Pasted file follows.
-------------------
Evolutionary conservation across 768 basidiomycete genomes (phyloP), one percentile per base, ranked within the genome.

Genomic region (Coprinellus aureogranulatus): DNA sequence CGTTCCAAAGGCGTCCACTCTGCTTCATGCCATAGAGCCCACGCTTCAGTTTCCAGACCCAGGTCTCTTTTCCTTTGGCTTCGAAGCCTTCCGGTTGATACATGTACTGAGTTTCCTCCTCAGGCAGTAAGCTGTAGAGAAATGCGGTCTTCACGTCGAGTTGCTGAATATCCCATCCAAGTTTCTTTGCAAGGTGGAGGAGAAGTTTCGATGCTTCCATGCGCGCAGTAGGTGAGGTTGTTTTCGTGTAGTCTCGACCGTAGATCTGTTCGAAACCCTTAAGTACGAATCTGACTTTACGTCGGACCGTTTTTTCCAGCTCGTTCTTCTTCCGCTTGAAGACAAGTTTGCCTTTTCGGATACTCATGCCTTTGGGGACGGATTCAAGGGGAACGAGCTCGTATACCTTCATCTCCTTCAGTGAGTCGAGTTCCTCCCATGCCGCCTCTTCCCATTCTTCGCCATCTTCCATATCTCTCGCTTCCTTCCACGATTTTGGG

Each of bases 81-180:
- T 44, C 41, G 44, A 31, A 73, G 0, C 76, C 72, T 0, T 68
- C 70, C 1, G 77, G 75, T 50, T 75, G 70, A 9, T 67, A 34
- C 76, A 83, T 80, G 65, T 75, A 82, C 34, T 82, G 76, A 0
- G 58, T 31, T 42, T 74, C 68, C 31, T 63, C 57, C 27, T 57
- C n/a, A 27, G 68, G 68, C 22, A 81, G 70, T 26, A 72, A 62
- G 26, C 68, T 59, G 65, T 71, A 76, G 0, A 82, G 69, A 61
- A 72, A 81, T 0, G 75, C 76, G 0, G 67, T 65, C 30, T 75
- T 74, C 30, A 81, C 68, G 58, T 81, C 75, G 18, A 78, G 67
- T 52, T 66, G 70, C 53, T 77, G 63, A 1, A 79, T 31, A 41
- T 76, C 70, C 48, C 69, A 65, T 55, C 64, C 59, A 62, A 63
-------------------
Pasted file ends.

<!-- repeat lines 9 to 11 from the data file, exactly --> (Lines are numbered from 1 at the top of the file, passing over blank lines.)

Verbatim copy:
- G 26, C 68, T 59, G 65, T 71, A 76, G 0, A 82, G 69, A 61
- A 72, A 81, T 0, G 75, C 76, G 0, G 67, T 65, C 30, T 75
- T 74, C 30, A 81, C 68, G 58, T 81, C 75, G 18, A 78, G 67